Young men who stutter may be at increased risk for early onset type 2 diabetes, new data suggest.
The findings, from a unique analysis of data from Israeli youth evaluated for military service, were published online January 15 in the Journal of Clinical Endocrinology and Metabolism by Avishai M. Tsur, MD, of the Israeli Defense Forces Medical Corp, Ramat Gan, Israel, and colleagues.
Among more than 4000 males aged 16-20, those who stuttered had a 30% greater risk for developing type 2 diabetes overall and more than double the risk for developing type 2 diabetes prior to age 40 years compared with those who didn't stutter.
The risk was independent of body mass index (BMI), comorbidities, and socioeconomic status. The same association wasn't found among females, but stuttering is four times more common among men than women, the authors note.
"The main clinical takeaway is that stuttering is a medical condition that requires careful risk stratification and mitigation of concomitant diabetes risk factors. This is of special importance since people with stuttering tend to avoid medical encounters," senior author Gilad Twig, MD, PhD, associate professor in medicine at the Hebrew University of Jerusalem, told Medscape Medical News.
Is it Stress?
One plausible mechanism is social anxiety leads to high cortisol levels, the authors say, noting: "Chronic stress and increased secretion of cortisol could increase the risk for type 2 diabetes independently from obesity."
Other possible explanations include dysregulation of brain dopamine metabolism — which has been linked to both stuttering and type 2 diabetes — altered cerebral blood flow leading to impairment of glucose sensing neuronal networks in the hypothalamus, and certain structural abnormalities in the brain that appear in both stuttering and type 2 diabetes.
Regardless, Twig says, "Our results highlight the importance of reduction of other modifiable risk factors for diabetes, especially obesity, and the importance to adopt a healthy lifestyle. We also think that people with stuttering may deserve a tighter follow-up, but additional studies are needed to confirm this."
Stuttering Linked to Type 2 Diabetes Even After Adjustments
The study population was drawn from a total of 1,224,494 males and 889,311 females evaluated for military service eligibility in Israel at ages 16-20 years from 1980 through 2013. Of those, there were 4443 men and 503 women with stuttering.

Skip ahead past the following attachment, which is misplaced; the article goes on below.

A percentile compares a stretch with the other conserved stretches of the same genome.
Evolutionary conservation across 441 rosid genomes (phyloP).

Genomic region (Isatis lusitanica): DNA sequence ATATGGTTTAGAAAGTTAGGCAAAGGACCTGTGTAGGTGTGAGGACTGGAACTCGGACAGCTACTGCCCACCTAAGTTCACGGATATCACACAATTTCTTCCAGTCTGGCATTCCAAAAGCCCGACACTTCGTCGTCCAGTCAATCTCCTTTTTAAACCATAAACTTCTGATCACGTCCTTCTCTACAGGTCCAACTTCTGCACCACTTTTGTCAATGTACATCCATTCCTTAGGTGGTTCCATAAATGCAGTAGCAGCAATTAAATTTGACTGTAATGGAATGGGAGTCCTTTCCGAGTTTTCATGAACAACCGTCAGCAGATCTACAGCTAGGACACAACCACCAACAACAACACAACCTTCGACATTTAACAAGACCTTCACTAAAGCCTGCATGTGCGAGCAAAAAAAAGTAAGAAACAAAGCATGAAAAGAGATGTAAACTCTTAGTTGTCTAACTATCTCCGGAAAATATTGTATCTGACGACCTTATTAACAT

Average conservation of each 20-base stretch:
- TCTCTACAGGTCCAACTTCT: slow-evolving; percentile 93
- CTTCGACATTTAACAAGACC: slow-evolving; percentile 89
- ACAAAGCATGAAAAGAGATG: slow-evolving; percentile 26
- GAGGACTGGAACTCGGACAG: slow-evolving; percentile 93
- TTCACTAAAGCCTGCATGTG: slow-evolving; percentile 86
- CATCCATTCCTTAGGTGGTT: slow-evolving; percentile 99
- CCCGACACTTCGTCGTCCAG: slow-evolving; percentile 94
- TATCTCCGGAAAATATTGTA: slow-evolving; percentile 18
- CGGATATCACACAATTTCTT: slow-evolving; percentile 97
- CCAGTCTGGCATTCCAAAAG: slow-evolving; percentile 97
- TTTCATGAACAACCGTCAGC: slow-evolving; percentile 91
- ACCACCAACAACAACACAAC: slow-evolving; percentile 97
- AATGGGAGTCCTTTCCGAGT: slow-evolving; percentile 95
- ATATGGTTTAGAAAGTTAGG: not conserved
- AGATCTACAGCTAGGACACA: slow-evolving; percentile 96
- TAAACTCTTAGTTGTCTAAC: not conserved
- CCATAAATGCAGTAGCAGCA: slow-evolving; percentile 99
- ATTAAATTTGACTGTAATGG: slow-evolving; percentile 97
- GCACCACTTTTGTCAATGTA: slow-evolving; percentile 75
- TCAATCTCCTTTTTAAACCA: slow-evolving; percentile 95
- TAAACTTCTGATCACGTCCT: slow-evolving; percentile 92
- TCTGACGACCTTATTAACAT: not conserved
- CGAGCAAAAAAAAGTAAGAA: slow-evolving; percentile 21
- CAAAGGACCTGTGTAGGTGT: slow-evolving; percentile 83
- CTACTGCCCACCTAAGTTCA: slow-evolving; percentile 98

Among the men, incident cases of type 2 diabetes developed in 3.6% with stuttering versus 2.1% without. The odds ratio (OR) was a significant 1.32 after adjustments for age, year, BMI, country of birth, socioeconomic status, cognitive performance, education, presence of chronic comorbidities, and presence of psychiatric comorbidities.
The association persisted when the analysis was conducted only among those who did not have chronic medical or psychiatric comorbidities.
The results remained significant among men with stuttering with a BMI < 85th percentile (OR, 1.23) or ≥ 85th percentile (OR 1.48), those with high versus low cognitive performance (OR, 1.29 and 1.37, respectively), and low versus high socioeconomic status.
The association was also evident when nonstuttering brothers of males who stuttered were used for comparison (OR, 1.49).
And the risk of diabetes associated with stuttering was higher among those born more recently, with an adjusted OR of 2.37 for those born from 1980 onward (who were aged 36 years or younger by the end of the study period) compared with 1.21 for those born in the 1960s.
In a separate analysis of the 2289 men with stuttering who entered the study in 1996 onward, incident type 2 diabetes occurred in 0.87% with stuttering versus 0.29% without after 15 years of follow-up, when the men were aged 31-35 years, for an adjusted OR of 2.32.
In females, incident type 2 diabetes occurred in 1.4% with and 1.1% without stuttering during the study period. The difference was not significant, with an adjusted OR of 1.03.
Twig told Medscape Medical News that his team is conducting more work in this area.
"For early onset type 2 diabetes, we have several ongoing studies that opt to characterize other risk factors for incident diabetes, some of them already published and some about to be published. For stuttering, we plan to assess potential association with other cardiometabolic morbidity," he said.
There was no funding for this study. The authors have reported no relevant financial relationships.
J Clin Endocrinol Metab. Published online January 15, 2021. Abstract
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Cite this: Youth Stuttering Tied to Early Onset Type 2 Diabetes in Males - Medscape - Jan 26, 2021.